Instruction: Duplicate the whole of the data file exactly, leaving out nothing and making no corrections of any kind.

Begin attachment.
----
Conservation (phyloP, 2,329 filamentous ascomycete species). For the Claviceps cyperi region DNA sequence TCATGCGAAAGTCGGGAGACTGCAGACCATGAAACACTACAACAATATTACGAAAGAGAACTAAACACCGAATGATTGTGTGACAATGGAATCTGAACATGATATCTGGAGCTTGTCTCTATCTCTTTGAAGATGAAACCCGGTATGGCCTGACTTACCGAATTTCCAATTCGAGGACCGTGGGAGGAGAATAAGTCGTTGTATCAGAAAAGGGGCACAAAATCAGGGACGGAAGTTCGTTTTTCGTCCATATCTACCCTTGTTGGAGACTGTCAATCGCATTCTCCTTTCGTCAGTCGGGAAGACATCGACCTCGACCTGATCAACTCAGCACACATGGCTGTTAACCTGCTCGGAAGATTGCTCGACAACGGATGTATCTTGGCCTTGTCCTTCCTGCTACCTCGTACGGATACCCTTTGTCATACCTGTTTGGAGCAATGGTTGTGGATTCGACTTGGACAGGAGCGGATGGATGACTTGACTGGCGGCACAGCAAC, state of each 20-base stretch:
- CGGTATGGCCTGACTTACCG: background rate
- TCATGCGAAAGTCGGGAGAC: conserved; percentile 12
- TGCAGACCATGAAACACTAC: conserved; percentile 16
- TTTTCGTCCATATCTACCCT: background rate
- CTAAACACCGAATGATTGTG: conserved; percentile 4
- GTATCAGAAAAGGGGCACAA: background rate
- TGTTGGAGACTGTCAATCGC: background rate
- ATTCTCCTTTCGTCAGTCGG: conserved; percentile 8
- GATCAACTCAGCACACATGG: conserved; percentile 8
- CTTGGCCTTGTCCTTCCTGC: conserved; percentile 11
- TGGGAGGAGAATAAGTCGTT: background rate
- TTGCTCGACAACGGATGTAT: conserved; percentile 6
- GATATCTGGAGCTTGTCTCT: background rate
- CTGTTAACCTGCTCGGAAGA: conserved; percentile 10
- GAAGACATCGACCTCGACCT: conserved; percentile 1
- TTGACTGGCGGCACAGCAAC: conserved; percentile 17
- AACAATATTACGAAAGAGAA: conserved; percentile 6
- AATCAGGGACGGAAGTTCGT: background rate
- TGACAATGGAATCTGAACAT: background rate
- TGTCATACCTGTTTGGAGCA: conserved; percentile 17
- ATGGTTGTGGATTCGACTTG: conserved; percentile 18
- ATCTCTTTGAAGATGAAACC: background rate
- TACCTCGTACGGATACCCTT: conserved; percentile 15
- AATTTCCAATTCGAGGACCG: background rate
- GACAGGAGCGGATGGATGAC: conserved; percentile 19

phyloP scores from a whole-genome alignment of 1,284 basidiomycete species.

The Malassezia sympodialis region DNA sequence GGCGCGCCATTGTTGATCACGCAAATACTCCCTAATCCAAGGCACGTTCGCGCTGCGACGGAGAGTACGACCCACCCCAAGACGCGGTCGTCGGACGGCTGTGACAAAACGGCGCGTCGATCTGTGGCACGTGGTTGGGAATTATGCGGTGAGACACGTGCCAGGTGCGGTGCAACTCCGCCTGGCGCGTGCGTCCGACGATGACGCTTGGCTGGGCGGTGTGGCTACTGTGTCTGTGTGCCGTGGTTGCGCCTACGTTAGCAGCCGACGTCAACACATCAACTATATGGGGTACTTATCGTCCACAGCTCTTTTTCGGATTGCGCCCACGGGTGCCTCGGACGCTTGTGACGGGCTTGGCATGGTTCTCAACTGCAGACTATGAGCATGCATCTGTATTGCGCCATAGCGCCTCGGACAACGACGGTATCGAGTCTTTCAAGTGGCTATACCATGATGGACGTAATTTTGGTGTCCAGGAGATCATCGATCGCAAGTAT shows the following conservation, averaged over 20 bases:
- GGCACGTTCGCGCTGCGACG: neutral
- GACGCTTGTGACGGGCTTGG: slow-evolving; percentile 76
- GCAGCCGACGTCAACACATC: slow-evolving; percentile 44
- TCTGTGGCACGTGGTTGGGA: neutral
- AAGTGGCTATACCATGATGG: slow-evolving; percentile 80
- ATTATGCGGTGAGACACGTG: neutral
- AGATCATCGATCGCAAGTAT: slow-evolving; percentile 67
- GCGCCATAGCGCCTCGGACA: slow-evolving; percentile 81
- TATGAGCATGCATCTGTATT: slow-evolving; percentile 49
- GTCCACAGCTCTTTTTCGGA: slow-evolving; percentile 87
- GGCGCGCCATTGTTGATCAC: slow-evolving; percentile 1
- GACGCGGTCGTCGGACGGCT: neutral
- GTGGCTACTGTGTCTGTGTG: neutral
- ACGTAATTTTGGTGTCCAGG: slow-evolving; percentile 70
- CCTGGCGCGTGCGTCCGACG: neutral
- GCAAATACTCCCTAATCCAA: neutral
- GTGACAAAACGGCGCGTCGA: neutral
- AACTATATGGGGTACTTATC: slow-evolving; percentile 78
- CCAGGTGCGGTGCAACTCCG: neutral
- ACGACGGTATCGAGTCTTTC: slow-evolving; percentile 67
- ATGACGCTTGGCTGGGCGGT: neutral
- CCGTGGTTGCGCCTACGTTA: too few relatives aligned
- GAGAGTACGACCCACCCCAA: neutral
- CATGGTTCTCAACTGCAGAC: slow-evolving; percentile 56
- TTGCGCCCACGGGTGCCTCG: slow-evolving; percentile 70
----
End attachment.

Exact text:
Conservation (phyloP, 2,329 filamentous ascomycete species). For the Claviceps cyperi region DNA sequence TCATGCGAAAGTCGGGAGACTGCAGACCATGAAACACTACAACAATATTACGAAAGAGAACTAAACACCGAATGATTGTGTGACAATGGAATCTGAACATGATATCTGGAGCTTGTCTCTATCTCTTTGAAGATGAAACCCGGTATGGCCTGACTTACCGAATTTCCAATTCGAGGACCGTGGGAGGAGAATAAGTCGTTGTATCAGAAAAGGGGCACAAAATCAGGGACGGAAGTTCGTTTTTCGTCCATATCTACCCTTGTTGGAGACTGTCAATCGCATTCTCCTTTCGTCAGTCGGGAAGACATCGACCTCGACCTGATCAACTCAGCACACATGGCTGTTAACCTGCTCGGAAGATTGCTCGACAACGGATGTATCTTGGCCTTGTCCTTCCTGCTACCTCGTACGGATACCCTTTGTCATACCTGTTTGGAGCAATGGTTGTGGATTCGACTTGGACAGGAGCGGATGGATGACTTGACTGGCGGCACAGCAAC, state of each 20-base stretch:
- CGGTATGGCCTGACTTACCG: background rate
- TCATGCGAAAGTCGGGAGAC: conserved; percentile 12
- TGCAGACCATGAAACACTAC: conserved; percentile 16
- TTTTCGTCCATATCTACCCT: background rate
- CTAAACACCGAATGATTGTG: conserved; percentile 4
- GTATCAGAAAAGGGGCACAA: background rate
- TGTTGGAGACTGTCAATCGC: background rate
- ATTCTCCTTTCGTCAGTCGG: conserved; percentile 8
- GATCAACTCAGCACACATGG: conserved; percentile 8
- CTTGGCCTTGTCCTTCCTGC: conserved; percentile 11
- TGGGAGGAGAATAAGTCGTT: background rate
- TTGCTCGACAACGGATGTAT: conserved; percentile 6
- GATATCTGGAGCTTGTCTCT: background rate
- CTGTTAACCTGCTCGGAAGA: conserved; percentile 10
- GAAGACATCGACCTCGACCT: conserved; percentile 1
- TTGACTGGCGGCACAGCAAC: conserved; percentile 17
- AACAATATTACGAAAGAGAA: conserved; percentile 6
- AATCAGGGACGGAAGTTCGT: background rate
- TGACAATGGAATCTGAACAT: background rate
- TGTCATACCTGTTTGGAGCA: conserved; percentile 17
- ATGGTTGTGGATTCGACTTG: conserved; percentile 18
- ATCTCTTTGAAGATGAAACC: background rate
- TACCTCGTACGGATACCCTT: conserved; percentile 15
- AATTTCCAATTCGAGGACCG: background rate
- GACAGGAGCGGATGGATGAC: conserved; percentile 19

phyloP scores from a whole-genome alignment of 1,284 basidiomycete species.

The Malassezia sympodialis region DNA sequence GGCGCGCCATTGTTGATCACGCAAATACTCCCTAATCCAAGGCACGTTCGCGCTGCGACGGAGAGTACGACCCACCCCAAGACGCGGTCGTCGGACGGCTGTGACAAAACGGCGCGTCGATCTGTGGCACGTGGTTGGGAATTATGCGGTGAGACACGTGCCAGGTGCGGTGCAACTCCGCCTGGCGCGTGCGTCCGACGATGACGCTTGGCTGGGCGGTGTGGCTACTGTGTCTGTGTGCCGTGGTTGCGCCTACGTTAGCAGCCGACGTCAACACATCAACTATATGGGGTACTTATCGTCCACAGCTCTTTTTCGGATTGCGCCCACGGGTGCCTCGGACGCTTGTGACGGGCTTGGCATGGTTCTCAACTGCAGACTATGAGCATGCATCTGTATTGCGCCATAGCGCCTCGGACAACGACGGTATCGAGTCTTTCAAGTGGCTATACCATGATGGACGTAATTTTGGTGTCCAGGAGATCATCGATCGCAAGTAT shows the following conservation, averaged over 20 bases:
- GGCACGTTCGCGCTGCGACG: neutral
- GACGCTTGTGACGGGCTTGG: slow-evolving; percentile 76
- GCAGCCGACGTCAACACATC: slow-evolving; percentile 44
- TCTGTGGCACGTGGTTGGGA: neutral
- AAGTGGCTATACCATGATGG: slow-evolving; percentile 80
- ATTATGCGGTGAGACACGTG: neutral
- AGATCATCGATCGCAAGTAT: slow-evolving; percentile 67
- GCGCCATAGCGCCTCGGACA: slow-evolving; percentile 81
- TATGAGCATGCATCTGTATT: slow-evolving; percentile 49
- GTCCACAGCTCTTTTTCGGA: slow-evolving; percentile 87
- GGCGCGCCATTGTTGATCAC: slow-evolving; percentile 1
- GACGCGGTCGTCGGACGGCT: neutral
- GTGGCTACTGTGTCTGTGTG: neutral
- ACGTAATTTTGGTGTCCAGG: slow-evolving; percentile 70
- CCTGGCGCGTGCGTCCGACG: neutral
- GCAAATACTCCCTAATCCAA: neutral
- GTGACAAAACGGCGCGTCGA: neutral
- AACTATATGGGGTACTTATC: slow-evolving; percentile 78
- CCAGGTGCGGTGCAACTCCG: neutral
- ACGACGGTATCGAGTCTTTC: slow-evolving; percentile 67
- ATGACGCTTGGCTGGGCGGT: neutral
- CCGTGGTTGCGCCTACGTTA: too few relatives aligned
- GAGAGTACGACCCACCCCAA: neutral
- CATGGTTCTCAACTGCAGAC: slow-evolving; percentile 56
- TTGCGCCCACGGGTGCCTCG: slow-evolving; percentile 70